Hollywood's video library provides functions for loading and playing video objects.
Video objects are Hollywood objects which contain a video stream that may be bundled
with an audio stream. When playing a video object, Hollywood will make sure that
video and audio streams are perfectly synchronized with each other.
You can open a video file from disk using the @VIDEO preprocessor
command or the OpenVideo() command. To play a video, use the
Hollywood's video library supports two different renderers:
- Inbuilt video renderer: This is a platform-independent video renderer supported
on all platforms. It is the most flexible video renderer and supports advanced features
like video layers and plugins. The only video format natively supported by the inbuilt
video renderer is the CDXL video format developed by Commodore in the earlier 90s. CDXL
isn't very useful for today's video requirements, but the big advantage of the inbuilt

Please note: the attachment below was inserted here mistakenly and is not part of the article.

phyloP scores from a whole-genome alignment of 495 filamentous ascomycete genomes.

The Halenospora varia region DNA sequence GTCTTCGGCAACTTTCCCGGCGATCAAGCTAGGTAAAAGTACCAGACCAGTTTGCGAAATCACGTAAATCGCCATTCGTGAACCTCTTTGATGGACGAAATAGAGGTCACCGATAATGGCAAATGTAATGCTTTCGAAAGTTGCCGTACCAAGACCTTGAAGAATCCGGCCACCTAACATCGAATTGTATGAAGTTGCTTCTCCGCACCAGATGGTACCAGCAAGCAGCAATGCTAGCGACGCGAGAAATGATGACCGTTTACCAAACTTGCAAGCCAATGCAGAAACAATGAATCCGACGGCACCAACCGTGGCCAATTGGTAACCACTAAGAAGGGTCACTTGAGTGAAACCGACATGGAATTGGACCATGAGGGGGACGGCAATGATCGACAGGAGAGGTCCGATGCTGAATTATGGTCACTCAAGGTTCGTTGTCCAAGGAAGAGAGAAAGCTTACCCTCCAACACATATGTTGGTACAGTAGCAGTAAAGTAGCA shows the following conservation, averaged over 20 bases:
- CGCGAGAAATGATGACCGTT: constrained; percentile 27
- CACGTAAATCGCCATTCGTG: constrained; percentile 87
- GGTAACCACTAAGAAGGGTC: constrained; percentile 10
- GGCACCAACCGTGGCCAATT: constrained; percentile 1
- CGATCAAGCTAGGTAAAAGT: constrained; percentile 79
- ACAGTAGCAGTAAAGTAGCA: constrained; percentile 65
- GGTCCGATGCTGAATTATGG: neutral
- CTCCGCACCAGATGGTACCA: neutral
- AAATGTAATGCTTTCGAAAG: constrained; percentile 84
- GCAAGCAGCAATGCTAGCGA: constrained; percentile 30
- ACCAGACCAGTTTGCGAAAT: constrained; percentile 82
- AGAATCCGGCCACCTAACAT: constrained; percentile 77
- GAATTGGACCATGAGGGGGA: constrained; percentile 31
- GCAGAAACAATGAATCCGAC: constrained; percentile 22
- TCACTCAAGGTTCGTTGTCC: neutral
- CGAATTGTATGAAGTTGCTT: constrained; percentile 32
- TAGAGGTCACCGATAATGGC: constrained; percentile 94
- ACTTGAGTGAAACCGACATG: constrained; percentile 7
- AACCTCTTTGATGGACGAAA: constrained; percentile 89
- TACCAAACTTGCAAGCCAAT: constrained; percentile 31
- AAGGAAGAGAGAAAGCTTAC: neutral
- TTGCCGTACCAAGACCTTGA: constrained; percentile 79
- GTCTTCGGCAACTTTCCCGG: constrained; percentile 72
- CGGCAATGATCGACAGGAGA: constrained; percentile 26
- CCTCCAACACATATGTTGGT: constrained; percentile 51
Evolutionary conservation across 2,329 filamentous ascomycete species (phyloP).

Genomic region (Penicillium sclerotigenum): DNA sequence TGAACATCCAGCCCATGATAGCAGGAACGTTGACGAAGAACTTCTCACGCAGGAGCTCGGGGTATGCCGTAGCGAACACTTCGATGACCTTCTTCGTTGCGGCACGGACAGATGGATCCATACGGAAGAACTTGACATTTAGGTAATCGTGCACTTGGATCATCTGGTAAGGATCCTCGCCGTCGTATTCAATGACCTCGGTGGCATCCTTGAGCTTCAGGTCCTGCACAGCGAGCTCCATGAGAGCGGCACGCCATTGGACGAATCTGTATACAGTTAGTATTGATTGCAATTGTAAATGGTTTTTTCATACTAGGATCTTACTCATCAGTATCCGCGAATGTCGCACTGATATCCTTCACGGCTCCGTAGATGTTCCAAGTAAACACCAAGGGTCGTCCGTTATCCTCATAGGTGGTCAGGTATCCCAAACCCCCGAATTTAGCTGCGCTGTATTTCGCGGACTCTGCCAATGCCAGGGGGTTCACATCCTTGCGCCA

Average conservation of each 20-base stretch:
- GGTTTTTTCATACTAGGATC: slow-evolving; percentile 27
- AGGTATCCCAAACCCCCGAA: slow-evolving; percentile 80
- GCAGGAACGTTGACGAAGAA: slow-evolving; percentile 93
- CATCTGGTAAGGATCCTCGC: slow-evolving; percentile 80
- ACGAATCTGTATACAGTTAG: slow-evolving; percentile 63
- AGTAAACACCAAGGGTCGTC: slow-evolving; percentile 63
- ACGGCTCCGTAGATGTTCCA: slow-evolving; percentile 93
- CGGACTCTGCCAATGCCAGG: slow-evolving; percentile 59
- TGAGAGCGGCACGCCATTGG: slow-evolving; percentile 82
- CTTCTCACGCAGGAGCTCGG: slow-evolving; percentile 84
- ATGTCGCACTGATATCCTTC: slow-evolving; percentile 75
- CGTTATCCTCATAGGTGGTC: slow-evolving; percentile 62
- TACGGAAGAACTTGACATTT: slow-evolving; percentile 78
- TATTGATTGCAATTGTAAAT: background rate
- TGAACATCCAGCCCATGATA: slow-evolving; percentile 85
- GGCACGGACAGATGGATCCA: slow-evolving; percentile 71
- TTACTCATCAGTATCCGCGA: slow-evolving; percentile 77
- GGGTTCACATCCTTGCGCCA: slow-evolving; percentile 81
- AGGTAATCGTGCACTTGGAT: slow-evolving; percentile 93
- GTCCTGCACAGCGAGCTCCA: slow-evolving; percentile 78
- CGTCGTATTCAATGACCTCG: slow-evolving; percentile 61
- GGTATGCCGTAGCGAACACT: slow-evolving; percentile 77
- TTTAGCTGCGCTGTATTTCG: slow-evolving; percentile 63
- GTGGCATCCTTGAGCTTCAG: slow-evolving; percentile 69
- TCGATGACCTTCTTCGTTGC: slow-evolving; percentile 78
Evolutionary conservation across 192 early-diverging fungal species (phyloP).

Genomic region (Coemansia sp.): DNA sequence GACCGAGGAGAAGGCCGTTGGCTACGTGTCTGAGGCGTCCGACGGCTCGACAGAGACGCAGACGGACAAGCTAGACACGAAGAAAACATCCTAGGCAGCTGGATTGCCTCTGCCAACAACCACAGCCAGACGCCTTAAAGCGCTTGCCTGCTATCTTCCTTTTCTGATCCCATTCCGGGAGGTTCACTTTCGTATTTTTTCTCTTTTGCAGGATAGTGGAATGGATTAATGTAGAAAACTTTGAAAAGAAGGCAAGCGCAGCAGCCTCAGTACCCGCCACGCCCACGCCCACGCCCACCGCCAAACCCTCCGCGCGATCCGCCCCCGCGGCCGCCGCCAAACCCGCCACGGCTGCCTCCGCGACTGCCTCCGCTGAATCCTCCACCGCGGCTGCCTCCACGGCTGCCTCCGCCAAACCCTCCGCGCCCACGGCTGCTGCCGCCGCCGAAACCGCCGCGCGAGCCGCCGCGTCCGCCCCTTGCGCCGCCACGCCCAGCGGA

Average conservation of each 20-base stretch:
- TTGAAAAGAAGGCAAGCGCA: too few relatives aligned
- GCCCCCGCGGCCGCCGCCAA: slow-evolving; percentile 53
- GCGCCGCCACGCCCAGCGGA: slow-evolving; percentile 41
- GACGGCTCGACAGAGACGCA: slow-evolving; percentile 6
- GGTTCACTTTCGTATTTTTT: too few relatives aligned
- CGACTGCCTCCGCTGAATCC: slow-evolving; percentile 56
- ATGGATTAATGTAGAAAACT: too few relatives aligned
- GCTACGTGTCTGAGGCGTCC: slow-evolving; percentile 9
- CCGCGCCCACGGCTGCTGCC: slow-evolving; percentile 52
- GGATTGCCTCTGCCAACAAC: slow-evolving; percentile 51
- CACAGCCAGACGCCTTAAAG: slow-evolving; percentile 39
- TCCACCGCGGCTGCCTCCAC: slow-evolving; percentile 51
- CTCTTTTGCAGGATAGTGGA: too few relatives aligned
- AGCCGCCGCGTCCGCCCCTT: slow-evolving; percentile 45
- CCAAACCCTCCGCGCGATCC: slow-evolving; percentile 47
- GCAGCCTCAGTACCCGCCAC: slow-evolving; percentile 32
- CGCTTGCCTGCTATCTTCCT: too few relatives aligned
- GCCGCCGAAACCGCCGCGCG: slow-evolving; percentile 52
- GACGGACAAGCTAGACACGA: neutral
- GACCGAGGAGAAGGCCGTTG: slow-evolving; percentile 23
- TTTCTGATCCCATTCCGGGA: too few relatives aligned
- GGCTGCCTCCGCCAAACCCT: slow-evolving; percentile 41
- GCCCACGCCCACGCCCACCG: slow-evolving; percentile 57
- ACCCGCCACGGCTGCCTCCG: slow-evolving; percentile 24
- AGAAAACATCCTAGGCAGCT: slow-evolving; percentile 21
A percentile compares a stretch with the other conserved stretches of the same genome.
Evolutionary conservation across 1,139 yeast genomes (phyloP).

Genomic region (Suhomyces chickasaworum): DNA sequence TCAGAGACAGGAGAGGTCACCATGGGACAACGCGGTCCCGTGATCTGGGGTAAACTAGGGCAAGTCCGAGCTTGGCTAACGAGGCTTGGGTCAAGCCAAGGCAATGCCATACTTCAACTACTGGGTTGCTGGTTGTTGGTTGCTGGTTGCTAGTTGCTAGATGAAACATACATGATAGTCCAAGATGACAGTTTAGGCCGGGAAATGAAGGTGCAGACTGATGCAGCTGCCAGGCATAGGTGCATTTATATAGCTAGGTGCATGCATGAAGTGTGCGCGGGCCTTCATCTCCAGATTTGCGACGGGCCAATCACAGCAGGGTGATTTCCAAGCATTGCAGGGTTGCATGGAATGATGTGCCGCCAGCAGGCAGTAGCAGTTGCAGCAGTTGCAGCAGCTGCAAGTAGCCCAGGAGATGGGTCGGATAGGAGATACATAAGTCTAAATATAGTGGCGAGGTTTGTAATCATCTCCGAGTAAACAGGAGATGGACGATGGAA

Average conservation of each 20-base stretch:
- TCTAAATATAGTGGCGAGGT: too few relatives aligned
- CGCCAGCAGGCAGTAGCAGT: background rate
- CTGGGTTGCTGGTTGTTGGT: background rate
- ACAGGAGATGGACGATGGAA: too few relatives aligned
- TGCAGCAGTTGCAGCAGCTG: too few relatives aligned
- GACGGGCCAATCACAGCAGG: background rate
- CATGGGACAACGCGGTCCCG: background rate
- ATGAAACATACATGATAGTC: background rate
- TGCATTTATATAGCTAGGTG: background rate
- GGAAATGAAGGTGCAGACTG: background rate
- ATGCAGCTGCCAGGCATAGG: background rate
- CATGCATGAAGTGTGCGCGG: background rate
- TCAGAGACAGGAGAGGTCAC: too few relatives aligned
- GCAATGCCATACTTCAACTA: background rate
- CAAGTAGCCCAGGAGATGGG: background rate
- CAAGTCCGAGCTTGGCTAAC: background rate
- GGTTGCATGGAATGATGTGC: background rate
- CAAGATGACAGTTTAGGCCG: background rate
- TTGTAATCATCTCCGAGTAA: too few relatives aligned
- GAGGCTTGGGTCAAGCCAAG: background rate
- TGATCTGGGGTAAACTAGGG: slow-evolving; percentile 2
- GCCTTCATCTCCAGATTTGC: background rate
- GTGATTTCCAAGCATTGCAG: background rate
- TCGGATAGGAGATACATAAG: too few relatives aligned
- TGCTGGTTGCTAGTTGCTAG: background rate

video renderer is that it can load videos via Hollywood plugins. Installing video plugins
can greatly enhance the functionality of the inbuilt video renderer.
- Native video renderer: This is only supported on Windows, macOS, and iOS. This
renderer loads and plays videos through the operating system's video interface. On
Windows video playback is done via DirectShow whereas macOS and iOS use AV Foundation
or QuickTime (on older systems). This renderer is not as flexible as the inbuilt
video renderer. It doesn't support video layers and it also doesn't support video
format loaders made available by Hollywood plugins.
By default, Hollywood will first ask the inbuilt video renderer to open the video
file. You can change this behaviour by using the
Loader tag in your call to
@VIDEO or OpenVideo(). See VIDEO for details.